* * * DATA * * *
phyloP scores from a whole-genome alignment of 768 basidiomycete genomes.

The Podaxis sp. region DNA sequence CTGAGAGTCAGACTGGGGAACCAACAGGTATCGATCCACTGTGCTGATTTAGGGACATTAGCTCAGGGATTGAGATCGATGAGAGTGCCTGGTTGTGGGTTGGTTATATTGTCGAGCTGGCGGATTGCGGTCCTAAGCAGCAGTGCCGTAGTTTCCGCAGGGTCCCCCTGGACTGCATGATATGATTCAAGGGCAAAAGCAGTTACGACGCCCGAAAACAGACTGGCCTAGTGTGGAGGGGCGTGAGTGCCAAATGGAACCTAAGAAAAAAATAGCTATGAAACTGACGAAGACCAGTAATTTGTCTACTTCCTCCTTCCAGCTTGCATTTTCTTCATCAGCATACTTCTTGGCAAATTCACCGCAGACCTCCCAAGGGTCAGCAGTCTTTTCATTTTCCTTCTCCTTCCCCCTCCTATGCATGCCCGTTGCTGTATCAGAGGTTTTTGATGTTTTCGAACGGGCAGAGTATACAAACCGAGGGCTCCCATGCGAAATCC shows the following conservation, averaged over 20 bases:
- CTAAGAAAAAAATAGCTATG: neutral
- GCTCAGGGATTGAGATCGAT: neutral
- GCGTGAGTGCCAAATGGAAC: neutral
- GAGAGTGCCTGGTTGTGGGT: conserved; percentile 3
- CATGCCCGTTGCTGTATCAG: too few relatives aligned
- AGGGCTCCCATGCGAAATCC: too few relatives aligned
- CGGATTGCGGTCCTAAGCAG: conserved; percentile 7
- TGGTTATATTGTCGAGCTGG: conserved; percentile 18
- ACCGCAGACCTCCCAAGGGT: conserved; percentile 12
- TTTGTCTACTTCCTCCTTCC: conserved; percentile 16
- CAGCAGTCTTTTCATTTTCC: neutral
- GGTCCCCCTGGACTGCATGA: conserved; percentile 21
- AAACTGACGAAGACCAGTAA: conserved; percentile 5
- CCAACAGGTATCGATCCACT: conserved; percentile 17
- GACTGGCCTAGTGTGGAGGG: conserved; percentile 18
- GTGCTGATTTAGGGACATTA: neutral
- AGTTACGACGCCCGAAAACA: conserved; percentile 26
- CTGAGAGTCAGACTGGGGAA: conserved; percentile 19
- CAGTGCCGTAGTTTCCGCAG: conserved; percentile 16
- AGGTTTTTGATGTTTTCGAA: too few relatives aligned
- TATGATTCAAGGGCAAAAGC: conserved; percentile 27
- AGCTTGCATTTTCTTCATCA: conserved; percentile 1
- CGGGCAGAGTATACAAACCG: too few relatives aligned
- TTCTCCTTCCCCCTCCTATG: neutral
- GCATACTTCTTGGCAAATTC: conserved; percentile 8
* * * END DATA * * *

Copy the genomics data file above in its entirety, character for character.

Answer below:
phyloP scores from a whole-genome alignment of 768 basidiomycete genomes.

The Podaxis sp. region DNA sequence CTGAGAGTCAGACTGGGGAACCAACAGGTATCGATCCACTGTGCTGATTTAGGGACATTAGCTCAGGGATTGAGATCGATGAGAGTGCCTGGTTGTGGGTTGGTTATATTGTCGAGCTGGCGGATTGCGGTCCTAAGCAGCAGTGCCGTAGTTTCCGCAGGGTCCCCCTGGACTGCATGATATGATTCAAGGGCAAAAGCAGTTACGACGCCCGAAAACAGACTGGCCTAGTGTGGAGGGGCGTGAGTGCCAAATGGAACCTAAGAAAAAAATAGCTATGAAACTGACGAAGACCAGTAATTTGTCTACTTCCTCCTTCCAGCTTGCATTTTCTTCATCAGCATACTTCTTGGCAAATTCACCGCAGACCTCCCAAGGGTCAGCAGTCTTTTCATTTTCCTTCTCCTTCCCCCTCCTATGCATGCCCGTTGCTGTATCAGAGGTTTTTGATGTTTTCGAACGGGCAGAGTATACAAACCGAGGGCTCCCATGCGAAATCC shows the following conservation, averaged over 20 bases:
- CTAAGAAAAAAATAGCTATG: neutral
- GCTCAGGGATTGAGATCGAT: neutral
- GCGTGAGTGCCAAATGGAAC: neutral
- GAGAGTGCCTGGTTGTGGGT: conserved; percentile 3
- CATGCCCGTTGCTGTATCAG: too few relatives aligned
- AGGGCTCCCATGCGAAATCC: too few relatives aligned
- CGGATTGCGGTCCTAAGCAG: conserved; percentile 7
- TGGTTATATTGTCGAGCTGG: conserved; percentile 18
- ACCGCAGACCTCCCAAGGGT: conserved; percentile 12
- TTTGTCTACTTCCTCCTTCC: conserved; percentile 16
- CAGCAGTCTTTTCATTTTCC: neutral
- GGTCCCCCTGGACTGCATGA: conserved; percentile 21
- AAACTGACGAAGACCAGTAA: conserved; percentile 5
- CCAACAGGTATCGATCCACT: conserved; percentile 17
- GACTGGCCTAGTGTGGAGGG: conserved; percentile 18
- GTGCTGATTTAGGGACATTA: neutral
- AGTTACGACGCCCGAAAACA: conserved; percentile 26
- CTGAGAGTCAGACTGGGGAA: conserved; percentile 19
- CAGTGCCGTAGTTTCCGCAG: conserved; percentile 16
- AGGTTTTTGATGTTTTCGAA: too few relatives aligned
- TATGATTCAAGGGCAAAAGC: conserved; percentile 27
- AGCTTGCATTTTCTTCATCA: conserved; percentile 1
- CGGGCAGAGTATACAAACCG: too few relatives aligned
- TTCTCCTTCCCCCTCCTATG: neutral
- GCATACTTCTTGGCAAATTC: conserved; percentile 8